The University of Auckland biochemist has been tasked with helping the PM keep up to date on the latest Covid-19 science – all as fresh studies roll in and new evidence emerges.
"My approach is to draw on as many science voices as possible," is how she explained her role to the Herald. "I'm not setting myself up as an expert but the pathway to experts."
The job has also been public-facing – and that hasn't always been easy.
"People do get very energised - that's the nicest way of putting it - and my inbox does fill up with some quite strident opinions."
Still, she said there was evidence to suggest Kiwis already had a high level of trust in experts before the crisis - and the Government had "huge social and cultural licence" to follow advice and act.
As an independent advisor herself, Gerrard has been happy to give her take on those steps, saying that while it would have been good to have had a centralised data management system in place, she generally agreed with praiseful international commentary about New Zealand.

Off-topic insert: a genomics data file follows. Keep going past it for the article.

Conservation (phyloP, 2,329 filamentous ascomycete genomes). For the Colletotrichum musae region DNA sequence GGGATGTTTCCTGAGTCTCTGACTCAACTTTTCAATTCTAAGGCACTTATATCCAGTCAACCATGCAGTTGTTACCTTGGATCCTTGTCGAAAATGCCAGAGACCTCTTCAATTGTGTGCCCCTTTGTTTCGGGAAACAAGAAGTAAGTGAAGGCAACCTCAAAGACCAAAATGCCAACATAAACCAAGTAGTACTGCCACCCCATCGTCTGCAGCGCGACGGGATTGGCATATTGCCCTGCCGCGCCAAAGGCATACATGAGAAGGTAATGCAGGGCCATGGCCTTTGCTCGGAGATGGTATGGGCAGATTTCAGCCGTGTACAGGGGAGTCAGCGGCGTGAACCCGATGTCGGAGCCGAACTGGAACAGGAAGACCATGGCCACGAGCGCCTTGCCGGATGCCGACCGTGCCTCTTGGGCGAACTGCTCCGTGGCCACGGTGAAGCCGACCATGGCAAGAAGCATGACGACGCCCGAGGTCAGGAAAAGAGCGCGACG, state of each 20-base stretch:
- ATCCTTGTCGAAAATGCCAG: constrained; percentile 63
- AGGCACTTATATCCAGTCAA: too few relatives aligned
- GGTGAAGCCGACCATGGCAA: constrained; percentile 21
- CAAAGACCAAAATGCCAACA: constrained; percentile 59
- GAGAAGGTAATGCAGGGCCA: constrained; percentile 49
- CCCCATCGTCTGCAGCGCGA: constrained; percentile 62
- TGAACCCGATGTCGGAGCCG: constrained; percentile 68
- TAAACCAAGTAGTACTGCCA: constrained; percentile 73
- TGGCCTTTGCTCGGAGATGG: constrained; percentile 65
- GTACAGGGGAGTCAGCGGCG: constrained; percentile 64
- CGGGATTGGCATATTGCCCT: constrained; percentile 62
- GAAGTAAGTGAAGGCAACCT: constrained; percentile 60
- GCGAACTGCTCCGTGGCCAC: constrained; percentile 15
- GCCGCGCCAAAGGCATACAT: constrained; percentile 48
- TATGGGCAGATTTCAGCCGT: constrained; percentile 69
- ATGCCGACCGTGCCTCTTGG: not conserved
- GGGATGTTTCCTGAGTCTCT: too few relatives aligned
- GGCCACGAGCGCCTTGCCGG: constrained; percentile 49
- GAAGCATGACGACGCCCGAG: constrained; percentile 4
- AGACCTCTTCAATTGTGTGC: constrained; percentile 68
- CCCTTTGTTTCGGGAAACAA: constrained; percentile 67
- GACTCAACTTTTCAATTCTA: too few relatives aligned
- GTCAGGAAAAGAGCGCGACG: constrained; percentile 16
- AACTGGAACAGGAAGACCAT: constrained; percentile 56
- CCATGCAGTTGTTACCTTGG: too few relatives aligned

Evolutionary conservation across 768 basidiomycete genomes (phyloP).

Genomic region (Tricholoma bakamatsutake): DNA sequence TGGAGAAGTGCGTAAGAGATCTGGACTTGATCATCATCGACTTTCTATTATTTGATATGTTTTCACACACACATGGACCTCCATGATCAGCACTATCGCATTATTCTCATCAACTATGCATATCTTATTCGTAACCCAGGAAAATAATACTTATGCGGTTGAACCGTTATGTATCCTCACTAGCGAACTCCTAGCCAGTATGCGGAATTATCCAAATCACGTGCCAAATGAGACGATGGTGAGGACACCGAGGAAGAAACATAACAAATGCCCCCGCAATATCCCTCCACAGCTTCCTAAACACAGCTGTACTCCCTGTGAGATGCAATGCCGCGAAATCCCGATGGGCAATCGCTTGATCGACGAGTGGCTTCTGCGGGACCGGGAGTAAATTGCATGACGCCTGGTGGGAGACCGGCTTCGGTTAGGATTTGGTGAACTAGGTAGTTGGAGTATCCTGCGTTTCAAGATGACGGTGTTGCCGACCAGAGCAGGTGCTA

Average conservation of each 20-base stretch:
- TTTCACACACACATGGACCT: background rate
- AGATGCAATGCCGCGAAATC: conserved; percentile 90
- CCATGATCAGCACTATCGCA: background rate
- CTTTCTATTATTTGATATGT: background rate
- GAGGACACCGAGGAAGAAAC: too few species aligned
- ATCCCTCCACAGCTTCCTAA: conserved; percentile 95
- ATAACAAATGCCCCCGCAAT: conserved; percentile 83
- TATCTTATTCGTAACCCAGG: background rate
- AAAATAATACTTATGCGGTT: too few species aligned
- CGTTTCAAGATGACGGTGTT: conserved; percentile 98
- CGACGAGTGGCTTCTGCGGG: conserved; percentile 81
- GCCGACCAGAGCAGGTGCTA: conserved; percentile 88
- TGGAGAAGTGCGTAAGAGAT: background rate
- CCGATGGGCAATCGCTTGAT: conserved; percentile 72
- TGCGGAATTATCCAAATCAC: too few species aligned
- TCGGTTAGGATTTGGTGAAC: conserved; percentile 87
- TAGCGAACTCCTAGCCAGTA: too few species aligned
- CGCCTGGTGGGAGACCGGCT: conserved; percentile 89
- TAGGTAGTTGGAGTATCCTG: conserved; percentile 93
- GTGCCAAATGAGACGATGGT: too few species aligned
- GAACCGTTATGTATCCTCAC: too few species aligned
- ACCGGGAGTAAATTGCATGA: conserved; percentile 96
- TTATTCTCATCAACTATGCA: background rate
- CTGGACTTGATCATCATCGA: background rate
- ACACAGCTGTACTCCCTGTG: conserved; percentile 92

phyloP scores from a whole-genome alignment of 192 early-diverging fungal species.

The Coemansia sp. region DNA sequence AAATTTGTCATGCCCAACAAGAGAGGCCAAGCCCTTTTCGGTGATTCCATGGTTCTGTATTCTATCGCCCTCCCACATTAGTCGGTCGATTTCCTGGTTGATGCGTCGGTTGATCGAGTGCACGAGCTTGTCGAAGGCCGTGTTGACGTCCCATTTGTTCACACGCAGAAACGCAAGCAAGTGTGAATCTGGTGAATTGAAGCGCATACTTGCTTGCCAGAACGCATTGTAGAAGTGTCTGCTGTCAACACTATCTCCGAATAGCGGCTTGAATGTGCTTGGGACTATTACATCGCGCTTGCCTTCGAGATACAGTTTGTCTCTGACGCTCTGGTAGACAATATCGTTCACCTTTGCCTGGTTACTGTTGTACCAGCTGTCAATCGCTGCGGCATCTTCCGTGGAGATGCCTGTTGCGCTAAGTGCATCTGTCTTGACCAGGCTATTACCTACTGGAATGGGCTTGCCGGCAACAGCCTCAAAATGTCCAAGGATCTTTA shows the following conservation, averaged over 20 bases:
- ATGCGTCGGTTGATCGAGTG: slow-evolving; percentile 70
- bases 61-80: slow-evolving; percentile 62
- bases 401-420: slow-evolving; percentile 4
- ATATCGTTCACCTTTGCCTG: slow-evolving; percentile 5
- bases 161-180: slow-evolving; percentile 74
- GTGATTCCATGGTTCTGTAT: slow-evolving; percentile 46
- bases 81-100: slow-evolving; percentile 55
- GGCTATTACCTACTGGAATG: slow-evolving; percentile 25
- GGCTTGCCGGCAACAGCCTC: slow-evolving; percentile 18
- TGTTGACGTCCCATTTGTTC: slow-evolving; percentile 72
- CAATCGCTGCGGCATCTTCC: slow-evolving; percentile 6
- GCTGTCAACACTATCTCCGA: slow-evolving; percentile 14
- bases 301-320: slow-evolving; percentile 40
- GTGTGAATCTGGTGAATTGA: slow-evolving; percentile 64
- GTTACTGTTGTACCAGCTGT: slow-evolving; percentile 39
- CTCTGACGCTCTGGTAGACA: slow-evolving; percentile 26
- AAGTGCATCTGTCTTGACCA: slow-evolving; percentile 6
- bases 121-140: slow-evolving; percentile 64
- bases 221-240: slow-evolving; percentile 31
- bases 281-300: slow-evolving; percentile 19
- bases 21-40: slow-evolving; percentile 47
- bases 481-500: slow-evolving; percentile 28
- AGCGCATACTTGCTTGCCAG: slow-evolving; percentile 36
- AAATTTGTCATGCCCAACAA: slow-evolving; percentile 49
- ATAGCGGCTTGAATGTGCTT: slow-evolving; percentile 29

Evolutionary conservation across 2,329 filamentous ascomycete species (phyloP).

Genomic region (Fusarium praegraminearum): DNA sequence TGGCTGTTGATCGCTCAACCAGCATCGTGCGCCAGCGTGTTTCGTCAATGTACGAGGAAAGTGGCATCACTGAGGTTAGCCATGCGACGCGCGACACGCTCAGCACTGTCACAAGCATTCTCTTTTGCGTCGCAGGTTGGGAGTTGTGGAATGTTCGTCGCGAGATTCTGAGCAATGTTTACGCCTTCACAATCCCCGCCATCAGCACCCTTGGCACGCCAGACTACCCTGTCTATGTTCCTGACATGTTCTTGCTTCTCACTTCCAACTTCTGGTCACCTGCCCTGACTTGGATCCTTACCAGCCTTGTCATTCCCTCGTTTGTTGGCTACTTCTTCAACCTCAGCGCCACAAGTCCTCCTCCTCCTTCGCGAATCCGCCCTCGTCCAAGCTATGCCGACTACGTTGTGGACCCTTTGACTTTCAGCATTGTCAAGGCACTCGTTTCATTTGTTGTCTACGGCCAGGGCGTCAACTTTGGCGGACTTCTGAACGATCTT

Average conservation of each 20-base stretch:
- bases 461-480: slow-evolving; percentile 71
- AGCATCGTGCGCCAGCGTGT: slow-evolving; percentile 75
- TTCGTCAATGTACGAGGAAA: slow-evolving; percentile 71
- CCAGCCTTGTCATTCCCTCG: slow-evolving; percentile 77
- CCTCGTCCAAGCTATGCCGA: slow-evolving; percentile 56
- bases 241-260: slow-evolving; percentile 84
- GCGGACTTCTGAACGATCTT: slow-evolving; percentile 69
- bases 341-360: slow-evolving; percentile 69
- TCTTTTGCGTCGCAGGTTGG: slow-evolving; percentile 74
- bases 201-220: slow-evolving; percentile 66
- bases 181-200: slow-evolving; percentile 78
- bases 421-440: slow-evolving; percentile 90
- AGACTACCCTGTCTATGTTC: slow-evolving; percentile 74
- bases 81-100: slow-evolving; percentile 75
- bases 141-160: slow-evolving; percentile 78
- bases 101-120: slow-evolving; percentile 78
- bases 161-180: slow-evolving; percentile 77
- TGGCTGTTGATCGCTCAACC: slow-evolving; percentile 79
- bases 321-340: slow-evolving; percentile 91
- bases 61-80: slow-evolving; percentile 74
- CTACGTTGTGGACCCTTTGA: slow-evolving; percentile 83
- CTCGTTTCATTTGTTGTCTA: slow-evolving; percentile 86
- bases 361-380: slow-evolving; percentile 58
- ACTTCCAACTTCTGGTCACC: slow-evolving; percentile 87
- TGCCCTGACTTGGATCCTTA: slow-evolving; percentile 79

"We still need to be vigilant, but it is hard to imagine that we could have been in a better position at this stage."
Professor Michael Baker
He is softly spoken yet outspoken. And Professor Michael Baker was also one of the first people in New Zealand to realise that the world had a coronavirus crisis on its hands.
The Otago University epidemiologist had just come back from Christmas break when he began receiving unusual reports of pneumonia out of China.
By January, it had become clear what was unfolding, and Baker was urging the Government to be more proactive.
That hasn't changed: he's now calling for "mass-masking" on crowded trains and buses, and a new dedicated agency.